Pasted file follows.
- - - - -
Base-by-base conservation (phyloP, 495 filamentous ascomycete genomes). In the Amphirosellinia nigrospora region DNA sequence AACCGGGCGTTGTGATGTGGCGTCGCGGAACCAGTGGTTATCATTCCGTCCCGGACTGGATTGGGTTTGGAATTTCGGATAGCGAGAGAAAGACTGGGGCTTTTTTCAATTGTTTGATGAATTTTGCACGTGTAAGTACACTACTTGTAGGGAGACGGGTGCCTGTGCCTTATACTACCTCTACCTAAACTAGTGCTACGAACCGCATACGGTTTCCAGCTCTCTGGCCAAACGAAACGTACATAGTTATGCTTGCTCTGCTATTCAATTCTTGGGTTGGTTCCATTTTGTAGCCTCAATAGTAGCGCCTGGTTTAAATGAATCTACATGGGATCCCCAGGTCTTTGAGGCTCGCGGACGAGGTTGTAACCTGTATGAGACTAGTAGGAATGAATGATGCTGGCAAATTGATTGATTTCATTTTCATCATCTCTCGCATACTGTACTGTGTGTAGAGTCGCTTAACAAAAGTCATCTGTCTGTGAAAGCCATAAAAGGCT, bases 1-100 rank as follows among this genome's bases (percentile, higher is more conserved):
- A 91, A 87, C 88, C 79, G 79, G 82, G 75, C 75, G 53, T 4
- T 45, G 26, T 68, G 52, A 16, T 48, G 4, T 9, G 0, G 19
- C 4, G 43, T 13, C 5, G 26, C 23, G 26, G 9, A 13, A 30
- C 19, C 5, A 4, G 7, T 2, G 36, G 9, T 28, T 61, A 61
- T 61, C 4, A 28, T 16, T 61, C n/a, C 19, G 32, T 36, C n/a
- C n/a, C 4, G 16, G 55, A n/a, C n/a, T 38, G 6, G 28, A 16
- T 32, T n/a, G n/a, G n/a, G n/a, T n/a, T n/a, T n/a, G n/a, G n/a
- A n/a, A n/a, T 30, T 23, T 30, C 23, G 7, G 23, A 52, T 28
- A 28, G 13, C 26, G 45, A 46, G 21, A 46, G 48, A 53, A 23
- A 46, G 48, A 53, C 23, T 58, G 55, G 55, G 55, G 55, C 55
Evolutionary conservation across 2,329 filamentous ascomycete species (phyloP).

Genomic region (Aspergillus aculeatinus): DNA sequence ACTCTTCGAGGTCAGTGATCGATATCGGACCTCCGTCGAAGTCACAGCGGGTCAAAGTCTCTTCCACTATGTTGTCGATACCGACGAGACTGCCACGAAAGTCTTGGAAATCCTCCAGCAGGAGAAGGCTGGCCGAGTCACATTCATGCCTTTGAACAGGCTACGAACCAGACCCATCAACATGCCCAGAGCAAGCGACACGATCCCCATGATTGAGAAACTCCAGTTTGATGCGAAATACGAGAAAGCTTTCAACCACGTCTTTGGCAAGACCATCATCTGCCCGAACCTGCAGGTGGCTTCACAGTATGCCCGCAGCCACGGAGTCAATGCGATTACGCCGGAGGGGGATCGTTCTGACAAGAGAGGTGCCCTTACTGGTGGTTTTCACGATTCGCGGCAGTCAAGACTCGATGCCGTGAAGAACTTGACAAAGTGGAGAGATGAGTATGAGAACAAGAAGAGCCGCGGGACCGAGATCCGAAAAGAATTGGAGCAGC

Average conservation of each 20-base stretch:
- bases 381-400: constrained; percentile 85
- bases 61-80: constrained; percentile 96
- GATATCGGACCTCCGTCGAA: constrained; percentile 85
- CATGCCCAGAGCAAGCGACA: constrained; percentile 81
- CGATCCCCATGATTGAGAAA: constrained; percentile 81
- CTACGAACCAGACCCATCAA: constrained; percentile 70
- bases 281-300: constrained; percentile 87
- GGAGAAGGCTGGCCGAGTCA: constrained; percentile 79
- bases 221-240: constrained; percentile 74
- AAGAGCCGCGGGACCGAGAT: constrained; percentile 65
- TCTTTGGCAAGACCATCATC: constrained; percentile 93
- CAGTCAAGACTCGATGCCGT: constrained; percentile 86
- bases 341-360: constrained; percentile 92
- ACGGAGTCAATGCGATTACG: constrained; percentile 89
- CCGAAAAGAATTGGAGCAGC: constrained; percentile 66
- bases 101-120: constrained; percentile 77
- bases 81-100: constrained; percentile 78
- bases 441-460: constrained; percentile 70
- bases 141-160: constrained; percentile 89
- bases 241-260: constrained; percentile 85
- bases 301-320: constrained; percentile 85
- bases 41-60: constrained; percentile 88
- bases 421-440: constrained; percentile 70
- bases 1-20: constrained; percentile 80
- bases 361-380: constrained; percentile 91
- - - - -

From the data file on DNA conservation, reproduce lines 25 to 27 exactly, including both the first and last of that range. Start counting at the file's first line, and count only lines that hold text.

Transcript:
- TCTTTGGCAAGACCATCATC: constrained; percentile 93
- CAGTCAAGACTCGATGCCGT: constrained; percentile 86
- bases 341-360: constrained; percentile 92